A galleon was a large, multi-
decked sailing ship used primarily
by the nations of Europe from the
16th to 18th centuries. Whether
used for war or commerce, they
were generally armed with demi-
Galleons were an evolution of the
caravel and carrack (or nao), for
the new great ocean going voyages.
A lowering of the forecastle and
elongation of the hull gave an
unprecedented level of stability in
the water, and reduced wind
resistance at the front, leading to
a faster, more maneuverable
vessel. The galleon differed from
the older types primarily by being longer, lower and narrower, with a square tuck stern instead of a round tuck, and by having a snout or head projecting forward from the bows below the level of the forecastle. In Portugal at least, carracks were usually very large ships for their time (often over 1000 tons), while galleons were mostly under 500 tons, although the Manila galleons were to reach up to 2000 tons. Carracks tended to be lightly armed and used for transporting booty from the Far East, while galleons were purpose-built warships, and were stronger, more heavily armed, and also cheaper to build (5 galleons could cost around the same as 3 carracks) and were therefore a much better investment for use as warships. There are nationalistic disputes about the origin of the galleon, which are complicated by its evolutionary development, but each Atlantic sea-power developed types suited to their needs, while constantly learning from their rivals.
The galleon was powered entirely by sail, carried on three to five masts, with a lateen sail continuing to be used on the last (usually third) mast. They were used in both military and trade applications, most famously in the Spanish treasure fleet, and the Manila Galleons. In fact, galleons were so versatile that a single vessel may have been refitted for wartime and peacetime roles several times during its lifespan. The galleon was the prototype of all three or more masted, square rigged ships, for over two and a half centuries, including the later full rigged ship.
The principal warships of the opposing English and Spanish fleets in the 1588 confrontation of the Spanish Armada were galleons, with the modified English "race built" galleons developed by John Hawkins proving decisive, while the more traditional Spanish galleons proved incredibly durable in the battles and in the great storm on the voyage home (most of the galleons survived).
Galleons were constructed from oak (for the keel), pine (for the masts) and various hardwoods for hull and decking. Hulls were usually carvel-built. The expenses involved in galleon construction were enormous. Hundreds of expert tradesmen (including carpenters, pitch-melters, blacksmiths, coopers, shipwrights, etc.) worked day and night for months before a galleon was seaworthy. Due to this, galleons were often funded by groups of wealthy businessmen who pooled resources for a new ship. Therefore, most galleons were originally consigned for trade, although those captured by rival nations were usually put into military service.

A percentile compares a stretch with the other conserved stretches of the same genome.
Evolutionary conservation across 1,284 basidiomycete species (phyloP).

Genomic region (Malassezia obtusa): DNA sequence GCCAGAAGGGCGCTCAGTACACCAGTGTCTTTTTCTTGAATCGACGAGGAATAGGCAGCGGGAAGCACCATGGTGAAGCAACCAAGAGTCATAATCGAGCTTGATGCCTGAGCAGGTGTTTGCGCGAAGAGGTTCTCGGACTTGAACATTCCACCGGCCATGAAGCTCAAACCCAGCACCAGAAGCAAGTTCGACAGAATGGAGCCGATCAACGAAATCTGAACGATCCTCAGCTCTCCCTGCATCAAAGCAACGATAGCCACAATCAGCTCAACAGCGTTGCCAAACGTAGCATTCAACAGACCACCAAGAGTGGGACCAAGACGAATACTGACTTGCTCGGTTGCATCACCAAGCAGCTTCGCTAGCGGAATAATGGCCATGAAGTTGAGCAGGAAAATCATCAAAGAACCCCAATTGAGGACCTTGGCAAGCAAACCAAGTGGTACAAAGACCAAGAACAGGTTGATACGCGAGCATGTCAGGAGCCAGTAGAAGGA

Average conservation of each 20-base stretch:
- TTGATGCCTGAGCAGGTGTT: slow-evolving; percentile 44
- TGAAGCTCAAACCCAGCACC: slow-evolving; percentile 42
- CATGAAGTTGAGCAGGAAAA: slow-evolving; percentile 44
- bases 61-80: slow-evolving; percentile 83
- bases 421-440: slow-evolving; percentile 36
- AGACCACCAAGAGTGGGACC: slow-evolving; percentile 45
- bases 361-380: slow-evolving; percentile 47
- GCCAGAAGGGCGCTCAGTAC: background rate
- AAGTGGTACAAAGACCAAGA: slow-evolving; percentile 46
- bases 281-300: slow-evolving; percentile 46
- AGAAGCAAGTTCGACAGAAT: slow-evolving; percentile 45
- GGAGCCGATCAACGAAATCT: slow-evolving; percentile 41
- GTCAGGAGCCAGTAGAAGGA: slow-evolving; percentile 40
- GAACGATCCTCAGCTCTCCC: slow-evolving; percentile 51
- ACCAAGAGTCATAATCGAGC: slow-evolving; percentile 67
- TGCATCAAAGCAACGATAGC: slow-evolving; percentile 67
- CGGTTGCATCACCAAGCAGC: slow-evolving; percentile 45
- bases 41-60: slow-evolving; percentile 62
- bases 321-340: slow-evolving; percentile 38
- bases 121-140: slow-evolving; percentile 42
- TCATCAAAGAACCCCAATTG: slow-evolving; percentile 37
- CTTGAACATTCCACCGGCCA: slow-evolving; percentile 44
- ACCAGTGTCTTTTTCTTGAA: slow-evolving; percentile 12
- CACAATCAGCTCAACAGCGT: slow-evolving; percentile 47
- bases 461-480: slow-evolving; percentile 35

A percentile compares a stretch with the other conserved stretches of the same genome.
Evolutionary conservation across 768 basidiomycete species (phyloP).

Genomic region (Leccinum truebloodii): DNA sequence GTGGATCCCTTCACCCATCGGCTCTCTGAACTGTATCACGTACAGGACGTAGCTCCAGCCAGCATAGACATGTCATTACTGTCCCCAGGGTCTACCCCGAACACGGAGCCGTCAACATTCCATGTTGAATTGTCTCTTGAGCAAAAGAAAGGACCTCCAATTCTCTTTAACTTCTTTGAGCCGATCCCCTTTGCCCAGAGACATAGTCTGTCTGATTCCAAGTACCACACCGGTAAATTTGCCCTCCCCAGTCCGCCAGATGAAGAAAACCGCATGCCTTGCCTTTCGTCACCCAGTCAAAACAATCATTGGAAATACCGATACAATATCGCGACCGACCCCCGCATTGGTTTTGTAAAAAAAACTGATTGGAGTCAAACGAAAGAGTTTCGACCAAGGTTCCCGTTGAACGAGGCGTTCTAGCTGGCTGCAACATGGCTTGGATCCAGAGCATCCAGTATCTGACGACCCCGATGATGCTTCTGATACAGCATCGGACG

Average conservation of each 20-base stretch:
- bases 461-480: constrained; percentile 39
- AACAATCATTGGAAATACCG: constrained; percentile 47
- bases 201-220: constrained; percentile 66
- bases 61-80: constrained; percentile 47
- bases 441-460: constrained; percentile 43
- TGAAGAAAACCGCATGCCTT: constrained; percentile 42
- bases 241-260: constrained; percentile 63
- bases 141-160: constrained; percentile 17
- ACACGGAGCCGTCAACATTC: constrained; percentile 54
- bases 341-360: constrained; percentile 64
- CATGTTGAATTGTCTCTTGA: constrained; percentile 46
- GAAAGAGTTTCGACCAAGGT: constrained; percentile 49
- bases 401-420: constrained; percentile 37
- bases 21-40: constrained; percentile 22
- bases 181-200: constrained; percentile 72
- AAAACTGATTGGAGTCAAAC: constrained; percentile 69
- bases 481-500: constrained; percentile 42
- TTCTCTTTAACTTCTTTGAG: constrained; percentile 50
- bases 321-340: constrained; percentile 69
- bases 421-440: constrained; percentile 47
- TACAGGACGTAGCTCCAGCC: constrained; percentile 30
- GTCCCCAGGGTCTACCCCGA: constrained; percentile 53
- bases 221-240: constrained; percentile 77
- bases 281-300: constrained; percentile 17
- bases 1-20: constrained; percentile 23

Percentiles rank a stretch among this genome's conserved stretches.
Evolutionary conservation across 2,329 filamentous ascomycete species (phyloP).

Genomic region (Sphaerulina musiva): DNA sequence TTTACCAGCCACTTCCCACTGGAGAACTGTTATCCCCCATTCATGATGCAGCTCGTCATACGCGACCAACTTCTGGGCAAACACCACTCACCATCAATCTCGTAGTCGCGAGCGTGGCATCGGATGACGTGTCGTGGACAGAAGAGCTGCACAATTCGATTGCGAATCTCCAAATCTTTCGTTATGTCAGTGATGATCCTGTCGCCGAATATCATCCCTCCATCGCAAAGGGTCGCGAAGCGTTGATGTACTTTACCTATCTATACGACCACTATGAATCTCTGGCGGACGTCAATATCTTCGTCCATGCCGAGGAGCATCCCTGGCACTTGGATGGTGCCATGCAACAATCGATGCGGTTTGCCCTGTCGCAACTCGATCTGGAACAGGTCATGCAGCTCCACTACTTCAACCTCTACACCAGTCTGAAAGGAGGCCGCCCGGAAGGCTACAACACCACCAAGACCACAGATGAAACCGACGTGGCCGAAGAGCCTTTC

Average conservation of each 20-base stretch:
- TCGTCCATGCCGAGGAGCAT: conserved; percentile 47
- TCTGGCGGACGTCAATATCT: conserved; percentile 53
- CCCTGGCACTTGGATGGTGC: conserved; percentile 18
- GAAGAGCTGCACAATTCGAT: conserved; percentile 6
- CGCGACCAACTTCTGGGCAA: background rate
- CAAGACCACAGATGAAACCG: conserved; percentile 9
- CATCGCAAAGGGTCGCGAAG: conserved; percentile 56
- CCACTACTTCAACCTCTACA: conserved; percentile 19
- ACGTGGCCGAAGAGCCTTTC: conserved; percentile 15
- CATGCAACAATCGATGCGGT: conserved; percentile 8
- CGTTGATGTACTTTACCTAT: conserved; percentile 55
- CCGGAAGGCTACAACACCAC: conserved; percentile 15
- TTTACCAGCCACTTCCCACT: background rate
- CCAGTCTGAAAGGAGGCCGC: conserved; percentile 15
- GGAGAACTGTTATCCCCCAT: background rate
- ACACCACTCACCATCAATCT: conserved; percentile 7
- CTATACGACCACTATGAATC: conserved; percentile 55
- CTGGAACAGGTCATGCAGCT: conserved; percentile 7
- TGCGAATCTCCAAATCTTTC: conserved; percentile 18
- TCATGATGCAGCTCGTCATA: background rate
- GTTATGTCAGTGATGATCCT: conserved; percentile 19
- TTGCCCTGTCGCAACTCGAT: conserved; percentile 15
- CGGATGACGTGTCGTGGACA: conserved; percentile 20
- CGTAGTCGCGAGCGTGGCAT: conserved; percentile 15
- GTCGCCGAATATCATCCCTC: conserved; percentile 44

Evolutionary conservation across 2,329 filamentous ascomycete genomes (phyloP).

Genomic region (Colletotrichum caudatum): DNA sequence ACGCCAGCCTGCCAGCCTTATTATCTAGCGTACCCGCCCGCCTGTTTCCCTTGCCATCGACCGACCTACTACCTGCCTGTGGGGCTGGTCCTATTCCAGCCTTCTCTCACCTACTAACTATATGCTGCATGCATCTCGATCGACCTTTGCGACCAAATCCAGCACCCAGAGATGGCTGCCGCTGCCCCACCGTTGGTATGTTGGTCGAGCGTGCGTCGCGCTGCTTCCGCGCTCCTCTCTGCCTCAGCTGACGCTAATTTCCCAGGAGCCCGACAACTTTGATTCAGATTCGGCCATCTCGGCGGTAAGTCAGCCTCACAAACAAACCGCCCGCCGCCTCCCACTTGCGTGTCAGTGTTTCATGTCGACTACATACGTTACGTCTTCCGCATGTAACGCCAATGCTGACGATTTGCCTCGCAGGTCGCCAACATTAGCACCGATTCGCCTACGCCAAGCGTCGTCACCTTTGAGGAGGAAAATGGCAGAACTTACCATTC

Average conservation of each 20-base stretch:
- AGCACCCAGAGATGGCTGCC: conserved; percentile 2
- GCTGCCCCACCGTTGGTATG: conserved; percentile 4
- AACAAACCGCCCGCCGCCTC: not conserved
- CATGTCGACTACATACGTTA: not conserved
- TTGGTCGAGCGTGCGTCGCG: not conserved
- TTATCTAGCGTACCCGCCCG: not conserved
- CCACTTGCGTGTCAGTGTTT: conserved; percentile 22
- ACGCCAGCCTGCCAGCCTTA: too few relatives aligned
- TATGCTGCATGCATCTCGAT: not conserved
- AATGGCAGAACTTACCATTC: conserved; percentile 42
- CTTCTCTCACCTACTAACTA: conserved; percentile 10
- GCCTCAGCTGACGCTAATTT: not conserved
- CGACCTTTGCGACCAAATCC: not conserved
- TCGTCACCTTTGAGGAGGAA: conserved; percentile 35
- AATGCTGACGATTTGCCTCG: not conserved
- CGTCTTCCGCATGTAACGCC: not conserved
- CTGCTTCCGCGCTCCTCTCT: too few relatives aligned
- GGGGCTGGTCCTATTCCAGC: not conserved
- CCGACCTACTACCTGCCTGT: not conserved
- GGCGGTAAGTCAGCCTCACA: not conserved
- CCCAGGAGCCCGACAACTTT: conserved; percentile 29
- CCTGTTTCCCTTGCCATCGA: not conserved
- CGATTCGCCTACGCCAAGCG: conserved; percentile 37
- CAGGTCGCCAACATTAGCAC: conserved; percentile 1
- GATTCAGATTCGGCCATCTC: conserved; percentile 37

The most common gun used aboard a galleon was the demi-culverin, although gun sizes up to demi-cannon were possible.
Due to extensive time often spent at sea and poor conditions on board, much of the crew often perished during the voyage; therefore advanced rigging systems were developed so that the vessel could be sailed home by an active sailing crew a fraction of the size aboard at departure.
The most distinguishing features of the galleon include the long beak, the lateen-rigged mizzenmasts, and the square gallery at the stern off of the captain's cabin. At sea, during the battle of the Spanish Armada, for example, English ships were distinguished by the red Cross of St. George flag flying on all masts, except the Tudor Rose was flown on the main-mizzen mast. These features can be seen in this photograph of a model of a mid-16th century English Tudor galleon.
With the evolution from the galleon to the ship of the line, the long straight beak-head became curved, shorter and more upright, jib sails were added, and eventually the lateen-rigged mizzenmast was replaced with square sails and a spanker sail. As the practice of boarding was reduced, the fore and aft castles became shorter to improve maneuverability.
The galleon continued to be used until the early 18th century, when better designed and purpose-built vessels such as the brig and the ship of the line rendered it obsolete for trade and warfare respectively.
The Oldest English Drawings
The oldest known scale drawings in England are in a manuscript called "Fragments of Ancient Shipwrightry" made in about 1586 by Mathew Baker, a master-shipwright. This manuscript, held at the Pepysian Library, Magdalene College, Cambridge, provides an authentic reference for the size and shape of typical English galleons built during this period. Based on these plans, the Science Museum, London has built a 1:48 scale model ship that is an exemplar of galleons of this epic. Galleons was a large, heavy ship that could carry large crews. heavy armarment and much cargo. See also: carrack and caravels.
- Golden Hind, the ship in which Sir Francis Drake circumnavigated the globe 1577-1580
- Revenge, a galleon built in 1577, the flagship of Sir Francis Drake in the Battle of the Spanish Armada in 1588, was captured by a Spanish fleet off Flores in the Azores in 1591 and sank while being sailed back to Spain.
- San Martin, the Portuguese galleon, the flagship of Duke of Medina Sidonia, commander-in-chief of the Spanish Armada.
- Triumph, the largest Elizabethan galleon; flagship of Sir Martin Frobisher in the Battle of the Spanish Armada
- Regalskeppet Vasa, Swedish ship that sunk one nautical mile from Stockholm in 1628 after capsizing. It is now restored and displayed in the Stockholm Museum